Thursday, February 16, 2012

South End Wandering

A friend and I went walking in the South End at the spur of the moment today.

After coveting it for about a year, I finally broke down and bought a tiny Pillivuyt "Brasserie" pitcher at Michelle Willey. It matches my beloved "Brasserie oval casserole dish:
It will look so much better holding warm maple syrup than the Pyrex measuring cup we currently use.

We both liked Hudson's handsome new space on Union Park Street. They turned three deep window openings at the back of the shop into dramatic, efficient book storage.

Can one try this at home, I wondered? I think so, as long as you think of books as your window on the world and you won't be stuck reading in the dark.  If you keep a window with a deep frame covered by curtains because you hate the view or want privacy, here's your next project.

I think the trick is to always have a few stray books lying around, so you can replace any book you remove with another to keep the arrangement from collapsing.

Incense filled the air at Old Japan, also on Union Park Street. We admired their display of Lucky Cats, usually a calico, and always with one paw in the air. Wendelina Pantherina, our resident calico, occasionally raises one paw in a similar fashion; it's kind of unnerving. To read the legend of Lucky Cats, go to this page of the Old Japan website.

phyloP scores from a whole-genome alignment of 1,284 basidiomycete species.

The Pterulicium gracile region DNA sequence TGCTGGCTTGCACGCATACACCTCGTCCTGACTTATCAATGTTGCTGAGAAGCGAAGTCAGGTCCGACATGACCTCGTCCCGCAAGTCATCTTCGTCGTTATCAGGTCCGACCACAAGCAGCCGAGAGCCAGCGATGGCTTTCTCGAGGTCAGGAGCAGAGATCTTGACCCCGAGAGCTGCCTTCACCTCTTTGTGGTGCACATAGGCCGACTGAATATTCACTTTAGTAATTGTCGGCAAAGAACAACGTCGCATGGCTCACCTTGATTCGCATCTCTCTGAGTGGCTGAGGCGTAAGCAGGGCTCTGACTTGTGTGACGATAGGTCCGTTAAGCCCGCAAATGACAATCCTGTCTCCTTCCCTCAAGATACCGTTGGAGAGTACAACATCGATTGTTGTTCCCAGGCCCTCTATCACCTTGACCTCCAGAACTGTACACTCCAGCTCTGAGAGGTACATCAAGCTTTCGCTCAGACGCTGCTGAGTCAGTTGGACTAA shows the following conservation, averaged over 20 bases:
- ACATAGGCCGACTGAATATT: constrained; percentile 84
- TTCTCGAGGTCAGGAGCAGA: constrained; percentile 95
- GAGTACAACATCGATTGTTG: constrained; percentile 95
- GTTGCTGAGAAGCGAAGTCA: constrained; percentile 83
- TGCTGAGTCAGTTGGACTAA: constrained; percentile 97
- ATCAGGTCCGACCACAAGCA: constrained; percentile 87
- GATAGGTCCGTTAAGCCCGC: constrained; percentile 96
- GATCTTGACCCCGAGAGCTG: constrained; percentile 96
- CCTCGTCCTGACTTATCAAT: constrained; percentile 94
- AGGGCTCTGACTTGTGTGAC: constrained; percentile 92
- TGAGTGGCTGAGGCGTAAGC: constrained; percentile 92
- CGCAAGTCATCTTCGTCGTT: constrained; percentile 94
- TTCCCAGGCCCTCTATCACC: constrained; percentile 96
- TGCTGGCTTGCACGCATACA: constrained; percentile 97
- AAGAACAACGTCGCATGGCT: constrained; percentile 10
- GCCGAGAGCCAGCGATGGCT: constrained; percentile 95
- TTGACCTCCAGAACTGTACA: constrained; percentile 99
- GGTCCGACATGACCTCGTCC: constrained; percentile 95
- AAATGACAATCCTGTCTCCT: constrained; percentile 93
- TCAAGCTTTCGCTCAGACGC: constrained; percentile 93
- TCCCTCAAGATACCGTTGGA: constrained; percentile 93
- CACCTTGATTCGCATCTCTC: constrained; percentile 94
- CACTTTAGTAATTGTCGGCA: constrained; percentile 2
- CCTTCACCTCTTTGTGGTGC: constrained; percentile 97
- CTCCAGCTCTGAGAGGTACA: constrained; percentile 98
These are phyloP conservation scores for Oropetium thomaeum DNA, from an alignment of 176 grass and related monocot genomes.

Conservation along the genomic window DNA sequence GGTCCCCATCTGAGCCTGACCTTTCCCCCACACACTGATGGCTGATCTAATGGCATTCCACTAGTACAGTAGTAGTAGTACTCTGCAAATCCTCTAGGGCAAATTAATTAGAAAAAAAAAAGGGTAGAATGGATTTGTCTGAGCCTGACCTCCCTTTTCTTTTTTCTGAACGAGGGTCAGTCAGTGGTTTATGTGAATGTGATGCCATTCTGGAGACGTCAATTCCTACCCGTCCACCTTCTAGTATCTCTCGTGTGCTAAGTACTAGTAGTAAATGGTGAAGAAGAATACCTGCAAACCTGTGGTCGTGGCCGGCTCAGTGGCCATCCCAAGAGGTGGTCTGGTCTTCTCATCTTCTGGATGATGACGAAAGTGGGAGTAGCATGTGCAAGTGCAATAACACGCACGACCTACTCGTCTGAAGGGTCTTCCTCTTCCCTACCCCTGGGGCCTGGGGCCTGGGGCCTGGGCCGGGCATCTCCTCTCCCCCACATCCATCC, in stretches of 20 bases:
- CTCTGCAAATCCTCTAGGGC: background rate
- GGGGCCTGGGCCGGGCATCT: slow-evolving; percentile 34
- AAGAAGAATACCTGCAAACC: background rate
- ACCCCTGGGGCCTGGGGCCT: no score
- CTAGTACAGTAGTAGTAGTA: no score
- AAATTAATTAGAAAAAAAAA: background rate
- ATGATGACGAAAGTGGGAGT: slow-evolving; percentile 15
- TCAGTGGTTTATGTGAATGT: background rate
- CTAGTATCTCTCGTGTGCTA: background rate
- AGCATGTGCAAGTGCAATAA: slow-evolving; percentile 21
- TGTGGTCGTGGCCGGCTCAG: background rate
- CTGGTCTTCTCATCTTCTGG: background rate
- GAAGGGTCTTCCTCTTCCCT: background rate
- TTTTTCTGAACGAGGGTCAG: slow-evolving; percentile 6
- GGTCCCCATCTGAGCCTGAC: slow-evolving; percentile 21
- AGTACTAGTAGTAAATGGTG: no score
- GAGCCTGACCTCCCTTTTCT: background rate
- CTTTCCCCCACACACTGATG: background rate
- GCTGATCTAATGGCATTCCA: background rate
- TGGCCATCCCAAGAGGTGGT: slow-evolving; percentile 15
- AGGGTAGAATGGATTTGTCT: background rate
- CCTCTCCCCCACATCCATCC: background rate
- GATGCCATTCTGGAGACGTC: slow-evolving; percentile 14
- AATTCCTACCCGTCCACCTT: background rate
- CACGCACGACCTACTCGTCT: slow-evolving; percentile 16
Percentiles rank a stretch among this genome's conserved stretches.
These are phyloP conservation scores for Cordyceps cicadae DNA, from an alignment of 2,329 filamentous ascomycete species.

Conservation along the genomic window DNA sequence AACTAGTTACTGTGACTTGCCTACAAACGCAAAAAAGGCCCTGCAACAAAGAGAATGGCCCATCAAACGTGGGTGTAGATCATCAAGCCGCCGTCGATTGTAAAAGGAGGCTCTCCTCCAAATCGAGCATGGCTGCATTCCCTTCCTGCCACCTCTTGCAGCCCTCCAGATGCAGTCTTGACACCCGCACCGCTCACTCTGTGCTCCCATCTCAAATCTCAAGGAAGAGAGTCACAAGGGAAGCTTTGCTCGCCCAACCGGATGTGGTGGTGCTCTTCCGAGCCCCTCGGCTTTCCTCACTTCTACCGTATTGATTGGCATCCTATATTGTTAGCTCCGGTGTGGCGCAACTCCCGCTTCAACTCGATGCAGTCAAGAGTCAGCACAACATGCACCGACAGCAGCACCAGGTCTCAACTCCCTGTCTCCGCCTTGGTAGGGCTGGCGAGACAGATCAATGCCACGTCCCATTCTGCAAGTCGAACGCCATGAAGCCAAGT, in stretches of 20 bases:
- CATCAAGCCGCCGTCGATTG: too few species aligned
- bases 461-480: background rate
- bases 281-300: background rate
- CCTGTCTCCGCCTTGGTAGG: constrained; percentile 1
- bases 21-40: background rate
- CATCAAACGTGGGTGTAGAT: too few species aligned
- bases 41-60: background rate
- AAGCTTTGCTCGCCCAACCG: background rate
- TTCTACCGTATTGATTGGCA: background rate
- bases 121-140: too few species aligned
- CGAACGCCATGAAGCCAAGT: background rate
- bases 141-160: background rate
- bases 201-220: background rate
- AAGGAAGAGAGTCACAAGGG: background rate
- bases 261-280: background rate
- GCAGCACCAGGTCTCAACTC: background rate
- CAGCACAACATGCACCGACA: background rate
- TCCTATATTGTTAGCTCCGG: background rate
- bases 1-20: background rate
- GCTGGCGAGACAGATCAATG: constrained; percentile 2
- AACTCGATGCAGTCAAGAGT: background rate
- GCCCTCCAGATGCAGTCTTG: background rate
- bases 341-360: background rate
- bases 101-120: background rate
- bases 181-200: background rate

Our next stop was the Wholy Grain Bakery, where I bought a Jordan Marsh blueberry muffin. I used to buy the originals from the department store's gingham-lined baskets on the way to work, back in the day. I'm sorry I couldn't keep the muffin intact long enough to photograph it — it was so good. Huge, sugar-dusted, bursting with berries, and just like old times.

I picked up vinegar and Armenian string cheese at the Syrian Grocery at 270 Shawmut. When I walk into the store, the strong scent of spices reminds me powerfully of Egyptian souks, where spices, dried herbs, and natural dyes are sold from heaping, aromatic barrels. You can get all sorts of Middle Eastern delicacies at the Syrian Grocery, from apricot paste to za'atar, along with European gourmet items, fresh figs, inlaid backgammon boards, shisha pipes, and tagines. It's a unique and very friendly place to shop. If they don't have what you're looking for, South End Formaggio, next door, might — especially if it's cheese, fresh bread, or some pricey gourmet product you're after.

South End Formaggio also sells cookies from Lakota Bakery in Arlington — among the best cookies I've ever eaten and certainly the most outstanding bakery cookies you will find. I am not a true foodie; I have low tastes — but even I can taste the purity and freshness of each ingredient, especially sweet butter, in Lakota cookies. And how nice that we city folk don't have to go all the way to Arlington Heights to get them. We have so much that's good and even great — right here.

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